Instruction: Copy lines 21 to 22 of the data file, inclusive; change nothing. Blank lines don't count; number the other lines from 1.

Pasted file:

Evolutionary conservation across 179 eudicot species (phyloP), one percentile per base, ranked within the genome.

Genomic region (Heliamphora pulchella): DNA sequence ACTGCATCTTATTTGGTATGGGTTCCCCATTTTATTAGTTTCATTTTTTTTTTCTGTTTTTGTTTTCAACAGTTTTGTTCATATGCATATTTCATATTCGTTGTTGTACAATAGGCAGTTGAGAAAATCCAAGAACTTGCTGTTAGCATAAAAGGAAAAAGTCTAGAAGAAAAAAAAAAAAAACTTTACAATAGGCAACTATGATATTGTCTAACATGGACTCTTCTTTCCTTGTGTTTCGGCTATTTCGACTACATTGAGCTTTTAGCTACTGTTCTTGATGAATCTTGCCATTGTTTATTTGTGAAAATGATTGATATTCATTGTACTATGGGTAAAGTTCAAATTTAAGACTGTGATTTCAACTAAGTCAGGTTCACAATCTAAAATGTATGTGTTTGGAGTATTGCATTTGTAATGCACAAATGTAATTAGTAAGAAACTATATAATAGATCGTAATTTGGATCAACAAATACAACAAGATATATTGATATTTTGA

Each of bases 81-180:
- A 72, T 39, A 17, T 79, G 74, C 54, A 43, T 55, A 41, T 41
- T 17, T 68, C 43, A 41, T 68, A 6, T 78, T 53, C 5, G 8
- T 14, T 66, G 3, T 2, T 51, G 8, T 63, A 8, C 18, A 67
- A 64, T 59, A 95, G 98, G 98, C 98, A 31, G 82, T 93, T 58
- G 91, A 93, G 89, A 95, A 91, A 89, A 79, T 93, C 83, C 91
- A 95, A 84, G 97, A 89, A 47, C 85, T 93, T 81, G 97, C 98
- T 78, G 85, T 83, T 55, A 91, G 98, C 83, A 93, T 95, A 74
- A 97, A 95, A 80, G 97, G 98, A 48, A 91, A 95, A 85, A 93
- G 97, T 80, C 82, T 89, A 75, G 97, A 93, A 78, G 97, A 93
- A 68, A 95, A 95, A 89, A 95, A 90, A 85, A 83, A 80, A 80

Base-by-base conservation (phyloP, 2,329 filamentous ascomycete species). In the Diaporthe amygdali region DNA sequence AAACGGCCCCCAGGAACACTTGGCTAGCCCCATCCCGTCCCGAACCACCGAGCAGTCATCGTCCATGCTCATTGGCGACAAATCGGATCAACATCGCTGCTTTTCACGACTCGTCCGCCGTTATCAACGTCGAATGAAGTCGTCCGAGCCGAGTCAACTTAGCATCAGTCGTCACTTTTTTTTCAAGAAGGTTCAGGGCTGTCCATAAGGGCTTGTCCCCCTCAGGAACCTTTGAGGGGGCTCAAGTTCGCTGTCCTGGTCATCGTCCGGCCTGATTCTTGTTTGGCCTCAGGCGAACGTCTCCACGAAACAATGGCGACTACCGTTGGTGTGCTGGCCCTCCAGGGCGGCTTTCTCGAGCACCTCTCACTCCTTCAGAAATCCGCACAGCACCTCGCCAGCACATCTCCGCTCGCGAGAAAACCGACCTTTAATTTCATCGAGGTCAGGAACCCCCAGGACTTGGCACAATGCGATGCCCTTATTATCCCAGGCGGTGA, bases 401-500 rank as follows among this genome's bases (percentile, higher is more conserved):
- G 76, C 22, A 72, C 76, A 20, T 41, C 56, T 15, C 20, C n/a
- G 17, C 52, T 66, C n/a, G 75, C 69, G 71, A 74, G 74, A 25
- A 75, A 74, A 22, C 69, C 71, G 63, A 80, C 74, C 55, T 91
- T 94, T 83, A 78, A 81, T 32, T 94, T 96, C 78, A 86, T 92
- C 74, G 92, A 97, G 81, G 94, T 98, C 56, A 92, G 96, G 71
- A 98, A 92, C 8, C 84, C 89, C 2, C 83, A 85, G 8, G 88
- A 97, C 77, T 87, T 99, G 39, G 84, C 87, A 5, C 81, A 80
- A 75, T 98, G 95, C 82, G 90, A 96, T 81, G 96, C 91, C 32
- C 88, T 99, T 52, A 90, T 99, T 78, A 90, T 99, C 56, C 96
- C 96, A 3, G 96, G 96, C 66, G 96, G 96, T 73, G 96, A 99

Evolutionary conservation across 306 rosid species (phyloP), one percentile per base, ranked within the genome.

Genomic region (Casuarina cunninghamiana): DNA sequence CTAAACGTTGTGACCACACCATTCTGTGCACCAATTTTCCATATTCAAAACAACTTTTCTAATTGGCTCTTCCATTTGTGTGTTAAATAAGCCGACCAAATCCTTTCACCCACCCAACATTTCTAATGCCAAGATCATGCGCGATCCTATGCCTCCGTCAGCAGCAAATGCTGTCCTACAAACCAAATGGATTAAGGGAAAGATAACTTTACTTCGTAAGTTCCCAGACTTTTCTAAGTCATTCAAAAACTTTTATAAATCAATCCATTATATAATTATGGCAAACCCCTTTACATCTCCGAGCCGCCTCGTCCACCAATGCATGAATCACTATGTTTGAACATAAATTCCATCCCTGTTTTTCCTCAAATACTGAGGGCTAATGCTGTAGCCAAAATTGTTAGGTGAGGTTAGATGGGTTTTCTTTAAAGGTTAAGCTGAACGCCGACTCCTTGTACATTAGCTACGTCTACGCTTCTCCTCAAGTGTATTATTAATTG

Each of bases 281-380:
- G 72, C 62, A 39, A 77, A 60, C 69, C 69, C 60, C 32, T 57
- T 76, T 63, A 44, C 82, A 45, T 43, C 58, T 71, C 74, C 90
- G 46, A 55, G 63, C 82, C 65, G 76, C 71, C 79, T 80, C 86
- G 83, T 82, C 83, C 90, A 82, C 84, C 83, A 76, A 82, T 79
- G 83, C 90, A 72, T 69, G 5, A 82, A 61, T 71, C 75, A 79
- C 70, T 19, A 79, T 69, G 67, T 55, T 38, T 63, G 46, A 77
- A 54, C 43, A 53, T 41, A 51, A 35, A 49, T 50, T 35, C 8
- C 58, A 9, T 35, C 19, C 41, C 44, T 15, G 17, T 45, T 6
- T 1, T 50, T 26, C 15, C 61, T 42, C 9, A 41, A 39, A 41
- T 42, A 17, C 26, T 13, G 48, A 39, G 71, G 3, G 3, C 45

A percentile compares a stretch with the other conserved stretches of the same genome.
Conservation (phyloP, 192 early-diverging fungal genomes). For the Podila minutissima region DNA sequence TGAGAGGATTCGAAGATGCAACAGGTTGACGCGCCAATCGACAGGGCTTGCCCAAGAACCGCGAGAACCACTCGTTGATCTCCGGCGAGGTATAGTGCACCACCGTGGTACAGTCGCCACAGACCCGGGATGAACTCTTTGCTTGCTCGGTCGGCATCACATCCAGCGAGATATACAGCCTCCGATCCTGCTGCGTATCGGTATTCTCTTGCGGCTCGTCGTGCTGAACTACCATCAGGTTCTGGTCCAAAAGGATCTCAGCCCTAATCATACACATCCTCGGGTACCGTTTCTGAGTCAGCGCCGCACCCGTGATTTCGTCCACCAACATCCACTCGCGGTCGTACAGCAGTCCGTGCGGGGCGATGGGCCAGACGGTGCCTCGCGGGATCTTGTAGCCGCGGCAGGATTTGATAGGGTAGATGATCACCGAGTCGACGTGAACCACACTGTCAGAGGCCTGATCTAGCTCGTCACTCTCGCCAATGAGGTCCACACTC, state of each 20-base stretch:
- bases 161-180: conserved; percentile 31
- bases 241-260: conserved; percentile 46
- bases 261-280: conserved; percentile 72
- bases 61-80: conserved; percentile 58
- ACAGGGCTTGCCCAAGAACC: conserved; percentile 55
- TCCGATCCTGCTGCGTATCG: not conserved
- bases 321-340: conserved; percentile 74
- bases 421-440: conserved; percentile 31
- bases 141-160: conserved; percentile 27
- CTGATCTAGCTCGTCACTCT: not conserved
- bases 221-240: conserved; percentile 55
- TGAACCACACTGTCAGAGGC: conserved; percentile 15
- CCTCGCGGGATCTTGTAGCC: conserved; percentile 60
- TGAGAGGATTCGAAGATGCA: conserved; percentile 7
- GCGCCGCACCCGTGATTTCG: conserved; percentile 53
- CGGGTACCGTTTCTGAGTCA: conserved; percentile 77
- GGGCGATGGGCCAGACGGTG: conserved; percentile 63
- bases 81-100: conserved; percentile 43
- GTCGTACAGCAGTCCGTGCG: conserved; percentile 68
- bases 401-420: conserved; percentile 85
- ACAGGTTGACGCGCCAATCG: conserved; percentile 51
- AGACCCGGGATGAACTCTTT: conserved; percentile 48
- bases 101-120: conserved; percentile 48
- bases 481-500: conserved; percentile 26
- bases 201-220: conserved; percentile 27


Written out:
- A 97, C 77, T 87, T 99, G 39, G 84, C 87, A 5, C 81, A 80
- A 75, T 98, G 95, C 82, G 90, A 96, T 81, G 96, C 91, C 32